Saturday, February 5, 2011

Research published at national meeting, American Academy of Pain Medicine, 27th Annual Scientific Meeting, National Harbor, Maryland

Below is a summary of our research presented March 24-27, 2011, at the 27th Annual Scientific Meeting of the American Academy of Pain Medicine, National Harbor, Maryland. The study was done jointly by Dr. Campa and Dr. Larison over the last three years. Dr. Campa was on-site to present our findings. This research should help other physicians more accurately diagnose and treat those patients who present with head and face pain.

John A. Campa III, MD
Tom C. Larison, DC
July 31, 2011

The Value Of High Cervical EMG In Patients With Non-migrainous Persistent Head Pain

J. A. Campa III, MD, T. C. Larison, DC, Pain Diagnosis Consultants, LLC, Albuquerque, NM; Faculty, School of Medicine, University of New Mexico, Albuquerque, NM.

Non-migrainous, persistent head pain presents a special challenge to the diagnostician, as both intra- and extra-cranial etiologies must be considered. The high cervical electromyogram (HC-EMG), in its assessment of the relevant cervical musculature and paraspinal muscles [C2, C3, C4, Sternocleidomastoid (C2, C3; CN-11), Trapezius (C3, C4; CN-11)], would assist in resolving the primary pain generator.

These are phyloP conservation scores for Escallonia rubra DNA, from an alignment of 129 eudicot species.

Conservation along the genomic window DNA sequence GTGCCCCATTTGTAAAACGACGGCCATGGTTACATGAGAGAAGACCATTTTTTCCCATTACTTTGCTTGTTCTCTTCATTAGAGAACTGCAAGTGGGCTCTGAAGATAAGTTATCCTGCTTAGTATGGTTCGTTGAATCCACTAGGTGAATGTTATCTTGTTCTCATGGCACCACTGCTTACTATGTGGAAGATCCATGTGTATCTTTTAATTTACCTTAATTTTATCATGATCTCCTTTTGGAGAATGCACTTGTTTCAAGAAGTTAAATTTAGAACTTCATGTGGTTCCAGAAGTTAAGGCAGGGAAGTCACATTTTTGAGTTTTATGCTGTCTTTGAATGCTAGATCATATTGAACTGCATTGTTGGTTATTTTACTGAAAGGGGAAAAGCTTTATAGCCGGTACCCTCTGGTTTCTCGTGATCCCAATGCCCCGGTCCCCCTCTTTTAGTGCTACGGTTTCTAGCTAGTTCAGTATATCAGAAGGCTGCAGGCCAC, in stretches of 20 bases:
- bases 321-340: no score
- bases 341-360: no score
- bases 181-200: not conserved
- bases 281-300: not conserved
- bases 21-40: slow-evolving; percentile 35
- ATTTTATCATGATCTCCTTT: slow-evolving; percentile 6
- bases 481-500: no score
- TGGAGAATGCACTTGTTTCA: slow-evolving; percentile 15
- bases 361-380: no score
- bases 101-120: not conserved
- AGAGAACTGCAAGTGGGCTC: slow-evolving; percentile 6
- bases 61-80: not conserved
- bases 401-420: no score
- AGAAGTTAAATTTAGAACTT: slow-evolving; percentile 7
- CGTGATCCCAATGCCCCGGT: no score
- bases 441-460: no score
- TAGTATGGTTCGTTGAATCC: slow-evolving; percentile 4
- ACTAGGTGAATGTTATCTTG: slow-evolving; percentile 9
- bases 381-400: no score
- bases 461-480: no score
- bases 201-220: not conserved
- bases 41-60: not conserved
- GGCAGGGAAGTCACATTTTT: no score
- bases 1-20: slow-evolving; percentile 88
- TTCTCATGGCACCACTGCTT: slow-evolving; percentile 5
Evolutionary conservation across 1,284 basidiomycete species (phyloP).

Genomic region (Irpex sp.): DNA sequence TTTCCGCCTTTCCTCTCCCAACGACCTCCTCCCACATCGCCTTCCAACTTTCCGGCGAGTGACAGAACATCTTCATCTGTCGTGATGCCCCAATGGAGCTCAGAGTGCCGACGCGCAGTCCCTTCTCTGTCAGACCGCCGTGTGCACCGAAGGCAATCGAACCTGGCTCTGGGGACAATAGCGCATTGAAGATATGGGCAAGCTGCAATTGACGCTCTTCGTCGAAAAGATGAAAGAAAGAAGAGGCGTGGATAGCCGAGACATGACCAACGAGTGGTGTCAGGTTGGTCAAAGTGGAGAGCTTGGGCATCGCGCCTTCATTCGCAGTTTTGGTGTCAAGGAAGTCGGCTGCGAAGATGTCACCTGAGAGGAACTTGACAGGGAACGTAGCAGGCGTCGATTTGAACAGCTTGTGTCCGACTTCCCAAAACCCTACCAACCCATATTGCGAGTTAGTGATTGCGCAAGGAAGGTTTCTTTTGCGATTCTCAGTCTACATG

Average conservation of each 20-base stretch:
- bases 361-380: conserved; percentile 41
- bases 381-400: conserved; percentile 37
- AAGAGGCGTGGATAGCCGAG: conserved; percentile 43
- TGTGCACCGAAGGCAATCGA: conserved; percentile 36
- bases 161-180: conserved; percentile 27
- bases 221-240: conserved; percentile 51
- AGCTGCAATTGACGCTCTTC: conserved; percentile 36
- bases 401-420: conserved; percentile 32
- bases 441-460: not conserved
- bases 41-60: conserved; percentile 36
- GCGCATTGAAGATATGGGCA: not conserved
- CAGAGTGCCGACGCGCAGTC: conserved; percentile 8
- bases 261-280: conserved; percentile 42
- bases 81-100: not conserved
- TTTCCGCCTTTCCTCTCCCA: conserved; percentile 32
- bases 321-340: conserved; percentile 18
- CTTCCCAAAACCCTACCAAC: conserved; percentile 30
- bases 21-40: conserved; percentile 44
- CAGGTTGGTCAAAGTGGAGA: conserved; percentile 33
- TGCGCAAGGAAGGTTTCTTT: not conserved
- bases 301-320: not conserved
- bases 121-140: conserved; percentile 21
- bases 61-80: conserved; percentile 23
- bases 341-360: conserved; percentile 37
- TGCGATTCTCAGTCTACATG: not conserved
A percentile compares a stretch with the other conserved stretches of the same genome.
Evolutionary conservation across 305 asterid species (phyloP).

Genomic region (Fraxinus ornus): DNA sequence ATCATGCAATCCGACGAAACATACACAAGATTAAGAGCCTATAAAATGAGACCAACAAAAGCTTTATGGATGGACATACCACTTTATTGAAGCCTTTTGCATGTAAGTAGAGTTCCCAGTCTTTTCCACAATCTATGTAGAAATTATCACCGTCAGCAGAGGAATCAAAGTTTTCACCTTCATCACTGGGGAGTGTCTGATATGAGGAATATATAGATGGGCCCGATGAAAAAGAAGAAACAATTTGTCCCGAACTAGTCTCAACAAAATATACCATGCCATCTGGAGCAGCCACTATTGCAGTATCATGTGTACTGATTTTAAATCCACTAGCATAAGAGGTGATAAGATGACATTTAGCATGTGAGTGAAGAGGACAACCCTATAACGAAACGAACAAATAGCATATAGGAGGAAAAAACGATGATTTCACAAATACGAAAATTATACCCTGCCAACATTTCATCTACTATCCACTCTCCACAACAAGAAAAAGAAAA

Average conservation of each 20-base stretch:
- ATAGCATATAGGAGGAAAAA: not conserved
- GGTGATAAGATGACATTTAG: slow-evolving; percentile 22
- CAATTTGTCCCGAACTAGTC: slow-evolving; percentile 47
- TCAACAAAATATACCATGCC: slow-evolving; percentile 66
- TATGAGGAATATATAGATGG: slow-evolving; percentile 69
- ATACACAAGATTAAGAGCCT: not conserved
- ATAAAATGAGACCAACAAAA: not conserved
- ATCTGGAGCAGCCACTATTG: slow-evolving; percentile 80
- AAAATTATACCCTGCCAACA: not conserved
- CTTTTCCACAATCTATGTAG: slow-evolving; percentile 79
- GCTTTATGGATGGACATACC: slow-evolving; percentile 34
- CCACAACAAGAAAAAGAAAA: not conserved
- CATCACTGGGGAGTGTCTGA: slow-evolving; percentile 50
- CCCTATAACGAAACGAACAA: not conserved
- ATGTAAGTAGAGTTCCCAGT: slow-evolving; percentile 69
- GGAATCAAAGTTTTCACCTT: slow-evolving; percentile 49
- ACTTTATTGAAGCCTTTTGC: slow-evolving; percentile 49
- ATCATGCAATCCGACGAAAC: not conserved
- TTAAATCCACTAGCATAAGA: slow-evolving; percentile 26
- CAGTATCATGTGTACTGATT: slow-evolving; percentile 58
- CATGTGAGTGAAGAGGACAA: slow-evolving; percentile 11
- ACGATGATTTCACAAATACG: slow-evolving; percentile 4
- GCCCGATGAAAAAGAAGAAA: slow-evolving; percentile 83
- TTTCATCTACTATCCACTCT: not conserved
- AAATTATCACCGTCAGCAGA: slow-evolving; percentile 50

AIM: To assess the value of HC-EMG in identifying extra-cranial potential pain generators in non-migrainous, persistent head pain.

METHODS: 30-month retrospective chart review; 24 patients underwent HC-EMG; excluding migraine/migraine-like presentations. Results correlated with clinical findings, and where available, X-ray, CT, MRI lesions at C1-2, C2-3, C3-4 (disc bulge, protrusion, extrusion, disc osteophyte complex, listhesis, foraminal/recess narrowing, root/cord impingement, thecal sac effacement, canal stenosis).

RESULTS: Abnormal HC-EMG: 14/24 (58.3%); Abnormal HC-EMG, with neuroimaging available: 11/14 (78.6%); Abnormal HC-EMG, with correlating neuroimaging: 7/11 (63.6%); Acute root findings: C2(2), 25%; C3(4) 50%; C4(2), 25%; Chronic root findings: C2(5), 25%; C3(8), 40%; C4(7), 35%; Pain location: Abnormal HC-EMG - Occipital(14), 100%;

CONCLUSIONS: We conclude that the HC-EMG, is a valuable diagnostic tool in the assessment of non-migrainous, persistent head pain of extra-cranial origin. We recommend its routine use in the evaluation of occipital head pain, particularly in patients with known high cervical spinal segmental lesions at the C2-3 level.